Corporate Decarbonization, Supportive Policy to Drive 2023 Rebound in Sustainable Bond Market: Moody’s
Issuance volumes of green, social, sustainability and sustainability-linked (GSSS) bonds are expected to rebound in 2023, driven by growing pressure on companies to follow through on their decarbonization commitments, greater policy support for green spending and greater participation from government issuers, according to a new report from Moody’s Investors Service.
Moody’s forecasts the GSSS bond market to grow 10% in 2023 to issuance of $950 billion, after declining 18% in 2022 to $862 billion, from a record $1.05 trillion in 2021.
Despite the 2022 decline, the sustainable bond market substantially outperformed the global bond market, which saw issuance volume fall by 27%. GSSS bonds claimed a record 13% share of global bond issuance in the year, and Moody’s expects continued outperformance, with a forecast 15% share in 2023.
The report highlights the primary drivers and constraints anticipated to influence sustainable bond market in 2023, with growth to be led by factors including an increase in corporate issuers looking to finance their net zero ambitions, particularly in carbon intensive sectors that are facing growing pressure from investors to implement decarbonization plans. A more supportive policy environment, such as the recently passed Inflation Reduction Act in the U.S. and Europe’s REPowerEU plan, is also expected to help drive financing for growing clean energy investments. Additionally, Moody’s expects public sector issuers, including both sovereign and sub-sovereign to expand their sustainable bond issuances, particularly in emerging markets.
Moody’s expects many of the factors that caused issuance to slow in 2022 to continue to impact the market, including a challenging macroeconomic environment and rising rates, as well as a sharper focus on greenwashing risks leading to increased caution by potential issuers, which has disproportionately hit the sustainability-linked bond (SLB) market. Issuance volumes for SLBs were particularly weak in the second half of the year, as issuers faced scrutiny of the credibility and robustness of their linked sustainability targets, as well as the sector’s exposure to high-yield issuance.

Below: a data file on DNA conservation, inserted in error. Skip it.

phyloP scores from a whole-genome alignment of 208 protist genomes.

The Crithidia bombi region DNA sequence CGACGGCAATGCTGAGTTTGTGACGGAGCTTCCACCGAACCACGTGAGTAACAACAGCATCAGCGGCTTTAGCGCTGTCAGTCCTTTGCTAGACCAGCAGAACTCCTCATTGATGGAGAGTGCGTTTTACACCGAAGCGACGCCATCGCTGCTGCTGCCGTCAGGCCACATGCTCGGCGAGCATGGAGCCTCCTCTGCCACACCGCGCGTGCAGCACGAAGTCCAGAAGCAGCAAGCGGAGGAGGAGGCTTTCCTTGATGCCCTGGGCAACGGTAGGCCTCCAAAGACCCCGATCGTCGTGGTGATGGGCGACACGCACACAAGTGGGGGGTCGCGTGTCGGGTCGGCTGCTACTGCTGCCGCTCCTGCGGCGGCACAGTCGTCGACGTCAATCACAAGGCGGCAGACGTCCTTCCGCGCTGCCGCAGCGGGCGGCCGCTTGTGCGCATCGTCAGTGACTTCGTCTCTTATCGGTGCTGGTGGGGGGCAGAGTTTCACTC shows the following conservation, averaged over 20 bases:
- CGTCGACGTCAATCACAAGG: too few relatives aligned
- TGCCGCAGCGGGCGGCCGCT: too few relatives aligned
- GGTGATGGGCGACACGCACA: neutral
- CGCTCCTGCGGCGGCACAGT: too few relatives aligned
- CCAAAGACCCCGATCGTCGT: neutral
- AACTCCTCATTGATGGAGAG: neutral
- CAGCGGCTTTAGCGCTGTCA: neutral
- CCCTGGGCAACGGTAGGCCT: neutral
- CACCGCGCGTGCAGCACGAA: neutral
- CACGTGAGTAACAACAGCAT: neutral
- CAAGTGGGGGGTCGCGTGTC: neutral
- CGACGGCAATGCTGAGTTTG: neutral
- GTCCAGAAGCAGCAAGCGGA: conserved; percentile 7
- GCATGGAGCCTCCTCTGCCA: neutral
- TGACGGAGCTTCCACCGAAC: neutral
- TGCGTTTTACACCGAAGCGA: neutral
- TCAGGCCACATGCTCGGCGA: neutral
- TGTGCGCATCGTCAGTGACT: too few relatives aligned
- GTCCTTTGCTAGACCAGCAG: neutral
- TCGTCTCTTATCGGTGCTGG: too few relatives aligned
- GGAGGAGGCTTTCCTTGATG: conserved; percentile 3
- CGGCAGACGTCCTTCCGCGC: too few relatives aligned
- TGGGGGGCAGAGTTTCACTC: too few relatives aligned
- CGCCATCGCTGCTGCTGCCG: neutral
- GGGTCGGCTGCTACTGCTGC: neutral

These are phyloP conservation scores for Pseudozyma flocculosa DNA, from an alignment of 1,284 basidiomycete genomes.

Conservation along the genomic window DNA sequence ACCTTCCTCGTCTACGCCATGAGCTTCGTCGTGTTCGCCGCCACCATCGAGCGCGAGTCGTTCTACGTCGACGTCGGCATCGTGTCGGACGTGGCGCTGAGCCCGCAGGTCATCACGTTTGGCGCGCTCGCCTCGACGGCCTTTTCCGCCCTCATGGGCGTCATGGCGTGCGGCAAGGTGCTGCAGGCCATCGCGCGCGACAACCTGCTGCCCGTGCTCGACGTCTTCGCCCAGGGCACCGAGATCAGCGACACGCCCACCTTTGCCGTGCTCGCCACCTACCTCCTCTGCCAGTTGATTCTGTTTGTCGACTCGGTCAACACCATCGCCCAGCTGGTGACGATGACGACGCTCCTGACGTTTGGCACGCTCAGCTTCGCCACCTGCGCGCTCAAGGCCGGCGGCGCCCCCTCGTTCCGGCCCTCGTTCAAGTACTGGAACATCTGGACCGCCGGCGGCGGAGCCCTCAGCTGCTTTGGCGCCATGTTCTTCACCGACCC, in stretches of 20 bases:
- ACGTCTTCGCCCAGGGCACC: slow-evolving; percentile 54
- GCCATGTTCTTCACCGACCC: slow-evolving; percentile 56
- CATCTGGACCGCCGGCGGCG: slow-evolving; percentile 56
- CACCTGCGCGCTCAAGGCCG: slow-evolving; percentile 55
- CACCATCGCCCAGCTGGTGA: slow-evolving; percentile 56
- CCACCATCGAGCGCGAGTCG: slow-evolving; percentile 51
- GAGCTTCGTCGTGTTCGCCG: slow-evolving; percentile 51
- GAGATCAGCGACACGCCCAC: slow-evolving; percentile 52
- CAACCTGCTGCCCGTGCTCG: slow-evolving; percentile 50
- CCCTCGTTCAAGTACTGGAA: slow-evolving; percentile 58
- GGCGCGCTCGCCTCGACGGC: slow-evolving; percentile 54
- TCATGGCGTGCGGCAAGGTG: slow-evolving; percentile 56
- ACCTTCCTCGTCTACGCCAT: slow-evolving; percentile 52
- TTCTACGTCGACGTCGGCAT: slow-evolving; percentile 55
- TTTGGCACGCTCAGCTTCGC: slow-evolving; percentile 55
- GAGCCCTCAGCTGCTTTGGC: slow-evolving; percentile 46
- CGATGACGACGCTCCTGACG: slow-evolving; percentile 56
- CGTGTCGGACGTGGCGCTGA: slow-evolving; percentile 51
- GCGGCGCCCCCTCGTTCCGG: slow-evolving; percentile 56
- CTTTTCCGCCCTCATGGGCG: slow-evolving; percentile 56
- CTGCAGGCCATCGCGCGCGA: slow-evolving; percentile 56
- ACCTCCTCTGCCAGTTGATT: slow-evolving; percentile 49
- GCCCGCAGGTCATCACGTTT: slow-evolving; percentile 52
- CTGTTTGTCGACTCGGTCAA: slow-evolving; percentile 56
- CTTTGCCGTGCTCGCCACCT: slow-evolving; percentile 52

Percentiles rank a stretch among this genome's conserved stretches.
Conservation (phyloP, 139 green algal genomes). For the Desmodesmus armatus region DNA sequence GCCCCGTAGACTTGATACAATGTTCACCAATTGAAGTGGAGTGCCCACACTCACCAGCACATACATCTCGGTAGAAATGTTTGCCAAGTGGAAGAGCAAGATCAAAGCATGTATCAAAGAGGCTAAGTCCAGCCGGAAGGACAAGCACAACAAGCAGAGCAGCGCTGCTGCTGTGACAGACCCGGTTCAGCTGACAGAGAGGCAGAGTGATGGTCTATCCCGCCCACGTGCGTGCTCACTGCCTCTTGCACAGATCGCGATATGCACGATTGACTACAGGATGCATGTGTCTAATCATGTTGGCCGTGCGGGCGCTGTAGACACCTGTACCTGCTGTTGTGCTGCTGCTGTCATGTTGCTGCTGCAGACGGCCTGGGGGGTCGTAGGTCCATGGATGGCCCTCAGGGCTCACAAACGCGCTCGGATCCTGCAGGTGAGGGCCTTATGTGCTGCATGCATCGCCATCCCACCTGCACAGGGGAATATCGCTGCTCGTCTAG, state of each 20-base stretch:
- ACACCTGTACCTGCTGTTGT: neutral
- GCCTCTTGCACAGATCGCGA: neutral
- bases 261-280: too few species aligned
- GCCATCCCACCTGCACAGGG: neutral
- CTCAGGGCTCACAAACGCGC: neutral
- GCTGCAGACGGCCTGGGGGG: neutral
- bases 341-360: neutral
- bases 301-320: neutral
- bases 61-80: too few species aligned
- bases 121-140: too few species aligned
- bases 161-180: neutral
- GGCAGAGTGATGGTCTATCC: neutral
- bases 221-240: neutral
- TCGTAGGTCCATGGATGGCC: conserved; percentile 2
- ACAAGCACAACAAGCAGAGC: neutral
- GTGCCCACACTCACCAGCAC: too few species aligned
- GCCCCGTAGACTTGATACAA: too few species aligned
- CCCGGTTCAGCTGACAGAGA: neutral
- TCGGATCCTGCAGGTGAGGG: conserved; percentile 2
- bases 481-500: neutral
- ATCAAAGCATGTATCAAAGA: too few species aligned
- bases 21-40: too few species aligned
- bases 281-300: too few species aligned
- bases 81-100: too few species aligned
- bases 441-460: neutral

By bond type, green bond issuance declined by 13% in 2022 to $482 billion, social bonds fell 22% to $163 billion, sustainability bond volumes were 24% lower and sustainability-linked bond issuance was down 23% for the full year.
Moody’s anticipates growth in each of the bond types in 2023, expect for social bonds, which are expected to continue to be impacted by lower pandemic-related financing.
In the report, Matthew Kuchtyak, Vice President – Sustainable Finance at Moody’s Investors Service, said:
“Companies in sectors with heightened inherent exposure to carbon transition risk will face growing pressure this year to follow through with credible implementation plans. Strengthening policy support for green capital spending in many countries, such as the Inflation Reduction Act (IRA) in the US, will also drive clean energy investments. As more issuers aim to finance their net-zero ambitions and transform their business strategies to adapt to rising policy and market risks, labeled sustainable bond issuance from companies in sectors highly exposed to carbon transition is likely to rise this year.”